To facilitate passage of microphone wire 43 from microphone 45a through microphone tube 34 and into engagement with the printed circuit board (not shown), tube 34 is preferably provided with a slot 35 which extends just slightly below the plane defined by the top of supports 37 and 38. The four wires 40 provide electrical inner-connection between the microphone 45a, speaker 46a, and LED 29 in housing 15 to the circuitry (see FIG. 2) contained on the printed circuit board (not shown) in housing 16. Typically, housing 16 is on the interior side 19 of door 20.
The housing 16 preferably is identical to the housing 15 as shown in FIGS. 3 and 4.
For reasons to become more apparent hereafter, housing 15 will normally include a nameplate 28 covering up switch aperture 32, and an LED 29 projecting through LED aperture 33. Conversely, housing 16 will employ a nameplate 28 to cover up LED aperture 33, and will have a switch lever 49 extending through switch aperture 32.
With reference to FIG. 2, there is shown a simplified schematic diagram of a preferred two-way communications circuit including two microphones 45a and 45b, two speakers 46a and 46b, and LED 29. Microphone 45a and speaker 46a are mounted in one housing while microphone 45b and speaker 46b are mounted in the other housing. Amplifier 50 is the main active electronic component of the preferred embodiment of the invention. Construction techniques for amplifier 50 are well-known to those of ordinary skill in the art and need not be repeated here.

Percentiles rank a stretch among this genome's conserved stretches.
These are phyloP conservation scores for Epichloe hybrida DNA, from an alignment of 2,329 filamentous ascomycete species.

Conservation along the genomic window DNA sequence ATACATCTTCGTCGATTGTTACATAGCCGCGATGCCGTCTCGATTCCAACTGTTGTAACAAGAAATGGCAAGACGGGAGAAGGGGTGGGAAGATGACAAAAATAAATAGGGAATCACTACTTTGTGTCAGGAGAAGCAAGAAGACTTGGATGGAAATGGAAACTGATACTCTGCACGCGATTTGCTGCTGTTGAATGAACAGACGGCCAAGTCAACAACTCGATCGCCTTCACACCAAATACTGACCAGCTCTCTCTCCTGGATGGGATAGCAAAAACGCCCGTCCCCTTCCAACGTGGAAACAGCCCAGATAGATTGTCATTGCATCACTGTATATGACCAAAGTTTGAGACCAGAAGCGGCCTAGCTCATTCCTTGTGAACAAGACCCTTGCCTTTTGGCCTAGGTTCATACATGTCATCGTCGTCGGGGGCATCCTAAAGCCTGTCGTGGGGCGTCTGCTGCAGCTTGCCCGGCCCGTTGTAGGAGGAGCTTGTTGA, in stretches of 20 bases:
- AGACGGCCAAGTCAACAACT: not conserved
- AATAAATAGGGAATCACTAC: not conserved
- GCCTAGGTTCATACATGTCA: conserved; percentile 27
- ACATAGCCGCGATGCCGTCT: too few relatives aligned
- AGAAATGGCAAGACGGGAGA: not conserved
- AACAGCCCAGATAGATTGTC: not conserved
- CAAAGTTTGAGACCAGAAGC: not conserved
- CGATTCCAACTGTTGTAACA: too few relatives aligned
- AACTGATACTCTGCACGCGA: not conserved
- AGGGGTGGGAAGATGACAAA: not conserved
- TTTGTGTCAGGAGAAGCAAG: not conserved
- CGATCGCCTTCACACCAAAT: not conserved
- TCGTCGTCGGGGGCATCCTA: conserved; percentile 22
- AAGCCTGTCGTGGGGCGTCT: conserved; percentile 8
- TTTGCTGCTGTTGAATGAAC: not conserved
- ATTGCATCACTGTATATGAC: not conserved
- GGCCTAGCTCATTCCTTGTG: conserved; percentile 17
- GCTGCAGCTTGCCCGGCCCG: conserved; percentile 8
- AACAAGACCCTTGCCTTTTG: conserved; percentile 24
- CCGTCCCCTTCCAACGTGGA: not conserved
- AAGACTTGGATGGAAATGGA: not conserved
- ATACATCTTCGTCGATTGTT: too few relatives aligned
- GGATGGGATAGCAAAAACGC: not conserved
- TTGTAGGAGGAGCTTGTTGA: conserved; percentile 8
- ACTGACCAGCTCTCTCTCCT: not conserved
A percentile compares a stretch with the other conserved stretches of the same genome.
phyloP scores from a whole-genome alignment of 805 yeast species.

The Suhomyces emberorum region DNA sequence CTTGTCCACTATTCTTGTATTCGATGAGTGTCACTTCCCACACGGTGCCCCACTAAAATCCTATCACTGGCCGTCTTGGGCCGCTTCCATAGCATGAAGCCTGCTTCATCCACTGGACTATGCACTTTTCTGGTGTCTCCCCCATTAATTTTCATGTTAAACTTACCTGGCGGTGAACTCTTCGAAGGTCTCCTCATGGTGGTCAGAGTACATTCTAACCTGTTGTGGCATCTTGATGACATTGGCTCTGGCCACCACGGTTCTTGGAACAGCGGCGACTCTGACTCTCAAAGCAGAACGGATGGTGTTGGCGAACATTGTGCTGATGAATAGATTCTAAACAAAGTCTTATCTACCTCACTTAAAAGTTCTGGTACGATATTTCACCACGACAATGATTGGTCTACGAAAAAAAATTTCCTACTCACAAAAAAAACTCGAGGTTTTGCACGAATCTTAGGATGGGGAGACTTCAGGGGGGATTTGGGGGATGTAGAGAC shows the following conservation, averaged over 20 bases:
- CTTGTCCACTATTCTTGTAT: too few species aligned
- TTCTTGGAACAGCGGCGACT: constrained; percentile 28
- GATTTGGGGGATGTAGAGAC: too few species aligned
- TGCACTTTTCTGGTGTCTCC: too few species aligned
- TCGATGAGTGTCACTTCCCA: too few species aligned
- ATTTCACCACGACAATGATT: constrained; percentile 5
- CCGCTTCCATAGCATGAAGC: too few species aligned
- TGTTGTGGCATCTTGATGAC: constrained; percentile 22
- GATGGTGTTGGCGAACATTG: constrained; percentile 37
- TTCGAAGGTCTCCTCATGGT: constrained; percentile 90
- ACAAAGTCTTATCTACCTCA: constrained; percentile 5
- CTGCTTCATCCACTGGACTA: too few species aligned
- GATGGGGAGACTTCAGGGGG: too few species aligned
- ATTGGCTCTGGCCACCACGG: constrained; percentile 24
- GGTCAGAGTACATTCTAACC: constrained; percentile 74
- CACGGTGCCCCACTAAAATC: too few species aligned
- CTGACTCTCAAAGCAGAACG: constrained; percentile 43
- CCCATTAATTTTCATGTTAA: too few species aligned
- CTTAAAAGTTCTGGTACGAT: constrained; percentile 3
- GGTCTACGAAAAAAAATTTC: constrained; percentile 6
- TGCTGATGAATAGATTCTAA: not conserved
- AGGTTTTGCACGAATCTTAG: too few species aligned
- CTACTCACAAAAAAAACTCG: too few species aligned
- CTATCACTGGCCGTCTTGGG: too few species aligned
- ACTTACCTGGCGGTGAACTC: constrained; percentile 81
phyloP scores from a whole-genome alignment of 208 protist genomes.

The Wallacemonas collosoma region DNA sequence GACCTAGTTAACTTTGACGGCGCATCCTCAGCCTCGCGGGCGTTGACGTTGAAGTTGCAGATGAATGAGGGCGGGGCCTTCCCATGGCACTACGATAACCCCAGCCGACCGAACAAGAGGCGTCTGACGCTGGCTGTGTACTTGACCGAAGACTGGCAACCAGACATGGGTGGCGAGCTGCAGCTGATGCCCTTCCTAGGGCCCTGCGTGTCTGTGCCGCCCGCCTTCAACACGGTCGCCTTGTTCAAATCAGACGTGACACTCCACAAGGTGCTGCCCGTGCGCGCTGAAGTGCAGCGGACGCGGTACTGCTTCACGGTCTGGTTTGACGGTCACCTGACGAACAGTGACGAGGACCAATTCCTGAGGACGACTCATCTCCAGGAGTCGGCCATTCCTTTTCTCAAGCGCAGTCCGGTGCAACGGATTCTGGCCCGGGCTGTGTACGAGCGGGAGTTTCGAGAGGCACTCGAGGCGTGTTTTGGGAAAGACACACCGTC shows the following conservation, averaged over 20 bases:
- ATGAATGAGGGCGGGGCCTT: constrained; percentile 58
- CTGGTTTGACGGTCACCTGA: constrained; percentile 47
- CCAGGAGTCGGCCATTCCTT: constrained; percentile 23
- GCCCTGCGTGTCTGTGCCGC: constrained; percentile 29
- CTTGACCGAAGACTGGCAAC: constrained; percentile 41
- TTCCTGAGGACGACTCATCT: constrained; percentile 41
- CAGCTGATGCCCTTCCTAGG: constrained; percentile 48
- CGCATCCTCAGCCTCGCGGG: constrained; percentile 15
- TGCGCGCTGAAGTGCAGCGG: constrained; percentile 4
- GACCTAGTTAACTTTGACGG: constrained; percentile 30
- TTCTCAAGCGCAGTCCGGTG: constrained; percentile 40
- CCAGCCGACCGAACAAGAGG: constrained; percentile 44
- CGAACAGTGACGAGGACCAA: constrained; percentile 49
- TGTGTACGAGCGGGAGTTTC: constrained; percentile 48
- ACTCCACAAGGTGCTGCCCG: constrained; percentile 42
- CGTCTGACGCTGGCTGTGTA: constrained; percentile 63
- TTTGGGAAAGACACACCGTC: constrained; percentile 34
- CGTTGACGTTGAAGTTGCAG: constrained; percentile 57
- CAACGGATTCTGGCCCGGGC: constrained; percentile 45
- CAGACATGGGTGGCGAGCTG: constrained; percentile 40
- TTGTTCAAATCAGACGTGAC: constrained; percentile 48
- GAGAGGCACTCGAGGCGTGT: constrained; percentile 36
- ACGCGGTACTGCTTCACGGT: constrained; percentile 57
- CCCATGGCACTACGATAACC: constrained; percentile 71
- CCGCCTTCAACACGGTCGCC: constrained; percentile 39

Amplifier 50 has an input 51 which is selectively coupled via switching to be described either to microphone 45a or to microphone 45b during operation of intercom 10. Amplifier 50 also has an output 52 which is similarly coupled to speaker 46b or 46a. When microphone 45a is coupled to input 51, output 52 is coupled to speaker 46b, whereas when microphone 45b is coupled to input 51, output 52 is coupled to speaker 46a. The determination of what microphone-amplifier-speaker circuit is maintained is determined by the position of the four mechanically and physically interconnected wiper arms 55 of switch S-1.